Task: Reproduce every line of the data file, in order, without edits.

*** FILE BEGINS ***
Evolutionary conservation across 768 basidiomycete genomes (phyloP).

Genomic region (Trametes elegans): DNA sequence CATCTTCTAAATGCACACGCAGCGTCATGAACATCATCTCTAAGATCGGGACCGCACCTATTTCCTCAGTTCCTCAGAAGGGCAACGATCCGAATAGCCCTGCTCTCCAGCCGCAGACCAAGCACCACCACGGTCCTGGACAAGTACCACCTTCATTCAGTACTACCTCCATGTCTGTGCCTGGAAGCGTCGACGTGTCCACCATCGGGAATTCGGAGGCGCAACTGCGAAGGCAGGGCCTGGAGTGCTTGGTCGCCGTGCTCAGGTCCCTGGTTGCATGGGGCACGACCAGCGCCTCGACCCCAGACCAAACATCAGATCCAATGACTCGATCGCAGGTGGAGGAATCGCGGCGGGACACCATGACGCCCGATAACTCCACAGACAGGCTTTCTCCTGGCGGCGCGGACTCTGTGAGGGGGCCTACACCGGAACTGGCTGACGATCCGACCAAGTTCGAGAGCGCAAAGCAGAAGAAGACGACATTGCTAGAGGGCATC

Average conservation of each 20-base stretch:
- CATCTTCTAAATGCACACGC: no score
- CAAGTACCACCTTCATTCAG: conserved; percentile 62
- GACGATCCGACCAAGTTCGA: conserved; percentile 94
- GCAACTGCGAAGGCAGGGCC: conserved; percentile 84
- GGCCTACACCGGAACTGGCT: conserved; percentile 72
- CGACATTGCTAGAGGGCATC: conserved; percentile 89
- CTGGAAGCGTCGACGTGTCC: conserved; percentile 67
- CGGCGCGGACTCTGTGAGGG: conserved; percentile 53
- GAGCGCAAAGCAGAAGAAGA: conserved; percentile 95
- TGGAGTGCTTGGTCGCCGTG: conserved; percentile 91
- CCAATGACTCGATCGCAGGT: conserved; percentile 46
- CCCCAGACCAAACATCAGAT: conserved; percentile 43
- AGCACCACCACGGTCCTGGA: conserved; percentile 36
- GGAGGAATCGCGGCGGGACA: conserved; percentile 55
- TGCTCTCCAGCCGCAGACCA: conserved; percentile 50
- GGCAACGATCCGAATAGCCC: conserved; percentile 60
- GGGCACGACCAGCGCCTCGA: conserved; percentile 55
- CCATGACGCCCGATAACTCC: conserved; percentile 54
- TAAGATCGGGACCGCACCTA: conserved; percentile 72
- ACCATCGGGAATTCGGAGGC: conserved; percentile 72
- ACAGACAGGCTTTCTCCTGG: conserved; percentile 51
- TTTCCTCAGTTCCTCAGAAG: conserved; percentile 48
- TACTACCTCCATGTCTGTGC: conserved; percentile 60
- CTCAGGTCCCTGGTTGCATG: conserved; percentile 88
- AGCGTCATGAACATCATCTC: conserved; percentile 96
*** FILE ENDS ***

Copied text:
Evolutionary conservation across 768 basidiomycete genomes (phyloP).

Genomic region (Trametes elegans): DNA sequence CATCTTCTAAATGCACACGCAGCGTCATGAACATCATCTCTAAGATCGGGACCGCACCTATTTCCTCAGTTCCTCAGAAGGGCAACGATCCGAATAGCCCTGCTCTCCAGCCGCAGACCAAGCACCACCACGGTCCTGGACAAGTACCACCTTCATTCAGTACTACCTCCATGTCTGTGCCTGGAAGCGTCGACGTGTCCACCATCGGGAATTCGGAGGCGCAACTGCGAAGGCAGGGCCTGGAGTGCTTGGTCGCCGTGCTCAGGTCCCTGGTTGCATGGGGCACGACCAGCGCCTCGACCCCAGACCAAACATCAGATCCAATGACTCGATCGCAGGTGGAGGAATCGCGGCGGGACACCATGACGCCCGATAACTCCACAGACAGGCTTTCTCCTGGCGGCGCGGACTCTGTGAGGGGGCCTACACCGGAACTGGCTGACGATCCGACCAAGTTCGAGAGCGCAAAGCAGAAGAAGACGACATTGCTAGAGGGCATC

Average conservation of each 20-base stretch:
- CATCTTCTAAATGCACACGC: no score
- CAAGTACCACCTTCATTCAG: conserved; percentile 62
- GACGATCCGACCAAGTTCGA: conserved; percentile 94
- GCAACTGCGAAGGCAGGGCC: conserved; percentile 84
- GGCCTACACCGGAACTGGCT: conserved; percentile 72
- CGACATTGCTAGAGGGCATC: conserved; percentile 89
- CTGGAAGCGTCGACGTGTCC: conserved; percentile 67
- CGGCGCGGACTCTGTGAGGG: conserved; percentile 53
- GAGCGCAAAGCAGAAGAAGA: conserved; percentile 95
- TGGAGTGCTTGGTCGCCGTG: conserved; percentile 91
- CCAATGACTCGATCGCAGGT: conserved; percentile 46
- CCCCAGACCAAACATCAGAT: conserved; percentile 43
- AGCACCACCACGGTCCTGGA: conserved; percentile 36
- GGAGGAATCGCGGCGGGACA: conserved; percentile 55
- TGCTCTCCAGCCGCAGACCA: conserved; percentile 50
- GGCAACGATCCGAATAGCCC: conserved; percentile 60
- GGGCACGACCAGCGCCTCGA: conserved; percentile 55
- CCATGACGCCCGATAACTCC: conserved; percentile 54
- TAAGATCGGGACCGCACCTA: conserved; percentile 72
- ACCATCGGGAATTCGGAGGC: conserved; percentile 72
- ACAGACAGGCTTTCTCCTGG: conserved; percentile 51
- TTTCCTCAGTTCCTCAGAAG: conserved; percentile 48
- TACTACCTCCATGTCTGTGC: conserved; percentile 60
- CTCAGGTCCCTGGTTGCATG: conserved; percentile 88
- AGCGTCATGAACATCATCTC: conserved; percentile 96